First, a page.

AUCKLAND, 25 Sept. - Rugby World Cup will break new ground on Sunday when the 20 teams, management, match officials and Tournament organisers unite to show their support for the International Rugby Board’s Anti-Doping education programme.
Sunday has been designated Keep Rugby Clean Day and as such teams will wear specially branded t-shirts with the messages ‘Tackle Doping’ and ‘Keep Rugby Clean’ emblazoned on them to promote the campaign.
Three matches take place on Sunday with Fiji tackling Samoa at Eden Park, Argentina playing Scotland in Wellington and Ireland taking on Russia in Rotorua with the teams set to wear the Keep Rugby Clean t-shirts prior to the match.
Ball boys and girls across the three venues will also wear the t-shirts along with the match official teams, who will sport the t-shirt for their warm-ups. The other 14 teams will show their support by wearing the t-shirt in training sessions or other activities.
The Keep Rugby Clean campaign has the support of a number of leading international players, with four of the IRB Anti-Doping Ambassadors in action at RWC 2011 in Felipe Contepomi of Argentina, South Africa’s Bryan Habana, France’s Vincent Clerc and James Hook of Wales.
Contepomi, who returns from injury to captain Argentina in their must-win Pool B match against Scotland, said: “I am proud to be an Ambassador of the IRB’s Keep Rugby Clean campaign. The ethos of fair play is essential to the spirit of the Game and in ensuring a level playing field for all.”
“As players we have a collective responsibility to educate the next generation of Rugby players at all levels and I invite my fellow competitors from all teams at the Rugby World Cup to support the Keep Rugby Clean Day on 25 September and spread the Keep Rugby Clean message by wearing the special T-shirts.”
Keep Rugby Clean is the Game’s leading Anti-Doping educational programme and has played a central role in the fight against drugs cheats in Rugby since its launch in 2005, with over 6,000 of the world’s top players having participated in the interactive sessions run by the IRB at its Tournaments around the world.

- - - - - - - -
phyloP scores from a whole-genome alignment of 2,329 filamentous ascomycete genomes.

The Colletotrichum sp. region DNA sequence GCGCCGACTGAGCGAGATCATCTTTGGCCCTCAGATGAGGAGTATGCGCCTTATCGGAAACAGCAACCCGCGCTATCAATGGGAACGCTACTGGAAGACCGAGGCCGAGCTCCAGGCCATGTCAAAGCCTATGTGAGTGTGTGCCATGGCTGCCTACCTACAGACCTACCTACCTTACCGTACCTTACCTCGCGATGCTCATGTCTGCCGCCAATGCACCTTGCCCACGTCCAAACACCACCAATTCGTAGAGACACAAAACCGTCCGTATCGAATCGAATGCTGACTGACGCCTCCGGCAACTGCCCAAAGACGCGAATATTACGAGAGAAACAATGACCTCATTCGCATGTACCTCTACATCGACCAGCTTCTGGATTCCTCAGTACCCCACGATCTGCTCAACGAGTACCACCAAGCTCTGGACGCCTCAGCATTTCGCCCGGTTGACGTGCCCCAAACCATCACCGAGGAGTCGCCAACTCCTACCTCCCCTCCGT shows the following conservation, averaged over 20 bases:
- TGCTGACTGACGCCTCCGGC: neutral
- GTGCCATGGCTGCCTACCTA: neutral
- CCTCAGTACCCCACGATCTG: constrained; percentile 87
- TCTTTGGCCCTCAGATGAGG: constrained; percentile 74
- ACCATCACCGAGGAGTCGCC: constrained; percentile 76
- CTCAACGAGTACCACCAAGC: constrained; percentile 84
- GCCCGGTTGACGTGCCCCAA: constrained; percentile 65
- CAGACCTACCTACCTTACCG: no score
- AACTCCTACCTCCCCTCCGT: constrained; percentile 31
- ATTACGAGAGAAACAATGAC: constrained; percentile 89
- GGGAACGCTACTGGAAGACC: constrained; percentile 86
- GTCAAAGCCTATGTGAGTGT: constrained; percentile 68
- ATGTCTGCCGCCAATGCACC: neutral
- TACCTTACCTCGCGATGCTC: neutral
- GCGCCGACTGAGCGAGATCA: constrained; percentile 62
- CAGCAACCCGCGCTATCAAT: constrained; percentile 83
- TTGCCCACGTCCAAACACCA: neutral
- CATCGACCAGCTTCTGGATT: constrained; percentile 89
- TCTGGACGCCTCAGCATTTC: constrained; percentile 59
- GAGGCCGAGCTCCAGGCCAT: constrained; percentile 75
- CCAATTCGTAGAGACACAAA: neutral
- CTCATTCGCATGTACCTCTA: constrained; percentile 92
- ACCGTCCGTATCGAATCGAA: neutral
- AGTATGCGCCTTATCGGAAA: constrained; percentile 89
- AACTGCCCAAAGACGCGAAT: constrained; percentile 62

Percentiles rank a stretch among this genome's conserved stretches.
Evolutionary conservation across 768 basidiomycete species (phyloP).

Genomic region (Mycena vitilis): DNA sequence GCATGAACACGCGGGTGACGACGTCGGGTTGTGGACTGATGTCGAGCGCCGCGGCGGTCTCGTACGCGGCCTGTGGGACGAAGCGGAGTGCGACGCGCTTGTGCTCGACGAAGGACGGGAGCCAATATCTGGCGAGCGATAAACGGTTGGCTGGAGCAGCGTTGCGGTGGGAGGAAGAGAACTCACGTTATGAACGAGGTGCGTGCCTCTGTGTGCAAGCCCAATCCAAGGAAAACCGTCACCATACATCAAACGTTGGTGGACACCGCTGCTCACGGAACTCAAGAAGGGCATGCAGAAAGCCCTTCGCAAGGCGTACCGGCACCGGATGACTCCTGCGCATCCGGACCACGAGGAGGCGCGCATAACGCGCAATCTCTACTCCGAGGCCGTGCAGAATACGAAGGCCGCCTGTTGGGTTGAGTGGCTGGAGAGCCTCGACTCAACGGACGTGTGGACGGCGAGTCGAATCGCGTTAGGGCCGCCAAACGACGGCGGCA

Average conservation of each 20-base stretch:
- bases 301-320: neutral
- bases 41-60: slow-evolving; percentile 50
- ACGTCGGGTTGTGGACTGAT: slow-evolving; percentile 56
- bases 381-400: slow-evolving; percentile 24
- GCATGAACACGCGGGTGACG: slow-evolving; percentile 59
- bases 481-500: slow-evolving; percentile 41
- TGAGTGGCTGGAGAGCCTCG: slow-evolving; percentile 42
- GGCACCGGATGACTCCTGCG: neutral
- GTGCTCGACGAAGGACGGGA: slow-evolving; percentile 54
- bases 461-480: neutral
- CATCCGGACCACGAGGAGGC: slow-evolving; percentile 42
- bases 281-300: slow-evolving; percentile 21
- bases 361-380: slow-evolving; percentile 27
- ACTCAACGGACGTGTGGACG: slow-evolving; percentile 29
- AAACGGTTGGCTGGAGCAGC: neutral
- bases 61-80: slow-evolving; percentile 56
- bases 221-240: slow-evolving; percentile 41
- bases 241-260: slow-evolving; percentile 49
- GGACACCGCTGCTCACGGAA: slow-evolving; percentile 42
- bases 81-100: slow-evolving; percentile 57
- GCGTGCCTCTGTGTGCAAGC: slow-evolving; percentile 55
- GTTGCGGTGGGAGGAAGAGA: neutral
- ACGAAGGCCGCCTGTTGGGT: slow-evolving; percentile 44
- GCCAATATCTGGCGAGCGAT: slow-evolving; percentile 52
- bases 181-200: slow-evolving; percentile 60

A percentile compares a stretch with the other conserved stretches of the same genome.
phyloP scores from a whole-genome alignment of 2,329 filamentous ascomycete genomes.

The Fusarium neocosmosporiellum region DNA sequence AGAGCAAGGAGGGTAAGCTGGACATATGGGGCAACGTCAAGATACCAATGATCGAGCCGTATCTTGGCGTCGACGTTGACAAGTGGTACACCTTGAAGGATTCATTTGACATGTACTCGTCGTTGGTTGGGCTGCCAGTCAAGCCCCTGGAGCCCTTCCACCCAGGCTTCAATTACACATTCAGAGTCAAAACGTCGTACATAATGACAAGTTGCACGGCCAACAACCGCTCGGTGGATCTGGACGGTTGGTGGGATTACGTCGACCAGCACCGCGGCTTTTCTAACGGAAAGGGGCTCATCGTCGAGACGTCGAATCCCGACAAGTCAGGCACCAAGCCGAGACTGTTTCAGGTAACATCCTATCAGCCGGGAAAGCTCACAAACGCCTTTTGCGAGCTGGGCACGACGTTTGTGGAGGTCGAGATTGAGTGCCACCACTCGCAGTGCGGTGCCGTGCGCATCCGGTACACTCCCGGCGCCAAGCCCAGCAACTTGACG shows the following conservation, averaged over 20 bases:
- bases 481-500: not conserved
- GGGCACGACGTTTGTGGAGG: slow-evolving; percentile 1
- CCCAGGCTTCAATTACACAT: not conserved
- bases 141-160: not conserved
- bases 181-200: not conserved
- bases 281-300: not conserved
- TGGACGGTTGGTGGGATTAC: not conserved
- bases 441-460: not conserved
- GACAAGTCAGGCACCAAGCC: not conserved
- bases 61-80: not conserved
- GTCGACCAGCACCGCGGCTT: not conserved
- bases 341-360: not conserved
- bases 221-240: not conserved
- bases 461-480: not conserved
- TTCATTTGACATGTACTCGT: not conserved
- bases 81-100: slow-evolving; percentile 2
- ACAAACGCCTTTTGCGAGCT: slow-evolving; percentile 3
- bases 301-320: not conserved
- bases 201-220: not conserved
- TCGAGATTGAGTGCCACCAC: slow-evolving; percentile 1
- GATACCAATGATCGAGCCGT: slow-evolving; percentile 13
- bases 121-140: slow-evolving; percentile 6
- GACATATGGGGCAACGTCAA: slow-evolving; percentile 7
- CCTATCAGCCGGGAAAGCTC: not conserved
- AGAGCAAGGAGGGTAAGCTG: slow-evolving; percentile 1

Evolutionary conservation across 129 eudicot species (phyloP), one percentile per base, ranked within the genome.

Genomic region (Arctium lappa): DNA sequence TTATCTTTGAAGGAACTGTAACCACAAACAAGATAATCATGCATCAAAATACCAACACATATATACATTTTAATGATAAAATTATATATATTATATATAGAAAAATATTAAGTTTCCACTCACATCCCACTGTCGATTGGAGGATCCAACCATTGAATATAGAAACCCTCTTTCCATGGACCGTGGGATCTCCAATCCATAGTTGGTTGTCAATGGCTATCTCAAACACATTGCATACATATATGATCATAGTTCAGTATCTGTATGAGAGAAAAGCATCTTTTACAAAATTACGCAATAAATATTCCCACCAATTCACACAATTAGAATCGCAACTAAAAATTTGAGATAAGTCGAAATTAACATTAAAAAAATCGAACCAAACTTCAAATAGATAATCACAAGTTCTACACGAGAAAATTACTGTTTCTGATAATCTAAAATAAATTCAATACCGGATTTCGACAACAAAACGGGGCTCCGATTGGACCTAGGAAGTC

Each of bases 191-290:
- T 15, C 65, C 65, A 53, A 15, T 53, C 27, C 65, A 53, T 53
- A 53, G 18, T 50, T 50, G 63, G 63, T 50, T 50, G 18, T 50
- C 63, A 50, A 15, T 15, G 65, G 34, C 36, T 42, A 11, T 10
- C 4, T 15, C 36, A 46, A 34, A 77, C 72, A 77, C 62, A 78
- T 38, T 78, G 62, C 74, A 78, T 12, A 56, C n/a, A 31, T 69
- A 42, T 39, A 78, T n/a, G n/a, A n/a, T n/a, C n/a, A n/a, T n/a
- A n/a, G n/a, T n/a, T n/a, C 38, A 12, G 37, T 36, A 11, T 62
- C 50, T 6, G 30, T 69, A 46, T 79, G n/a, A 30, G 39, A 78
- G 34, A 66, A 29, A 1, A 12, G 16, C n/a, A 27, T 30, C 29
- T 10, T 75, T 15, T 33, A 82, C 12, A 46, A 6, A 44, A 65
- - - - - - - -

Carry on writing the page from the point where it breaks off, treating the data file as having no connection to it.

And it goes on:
Campaigns already run at the IRB Junior World Championship, IRB Junior World Rugby Trophy, IRB Nations Cup, HSBC Sevens World Series, Women’s Rugby World Cup and Rugby World Cup Sevens have proven highly successful in educating players about the dangers of doping through a combination of a free-to-use interactive website and hands on workshops.
IRB Anti-Doping Manager Tim Ricketts added: “Keep Rugby Clean is really about spreading the message to all involved in the Game and outside as well that there is no place for drugs in Rugby. It's not just about the IRB spreading this message but also the players, their team management, match officials, the Unions, everyone involved in the Game.”
“Rugby has a very good track record in terms of being a clean sport and we want to keep it that way. We implement an extensive in and out of competition programme at various levels across the game at international level, and take a zero tolerance position to that.”
“But it must be supported by a strong education programme, the Keep Rugby Clean programme is a key part of that. We have had great support over the years from the players and the participating teams to support this message. It is a great message and a great initiative for Rugby.”
Praised by WADA for its comprehensive educational and testing programmes, the IRB has implemented an extensive testing programme for Rugby World Cup 2011 which will be delivered by Drug Free Sport New Zealand.
In partnership with its 117 Member Unions, the IRB operated a record testing and education programme in 2010. The IRB undertook 1,288 tests across men’s and women’s Fifteens and Sevens competitions in addition to over 4,000 controls undertaken by IRB Member Unions and National Anti-Doping Agencies. Despite the rigorous testing programme, there were just five IRB Anti-Doping rule violations in 2010.
IRB Chairman Bernard Lapasset said: “The International Rugby Board operates a zero tolerance policy towards drug cheats in Rugby. The Keep Rugby Clean programme has proven central in our mission to ensure that players around the world are prepared and informed in promoting drug free Rugby.”
“Given the global exposure that Rugby World Cup will enjoy through television coverage in over 200 territories, New Zealand 2011 will provide the perfect platform to promote the Keep Rugby Clean message to everyone in the Game at all levels from the players to the fans.”
“We are delighted that all the teams are united in support of the programme and would like to thank them for the time that they will invest during the tournament in spreading what is a very important message.”
For more information on the IRB’s testing programme or Anti-Doping rule violations go to www.keeprugbyclean.com.
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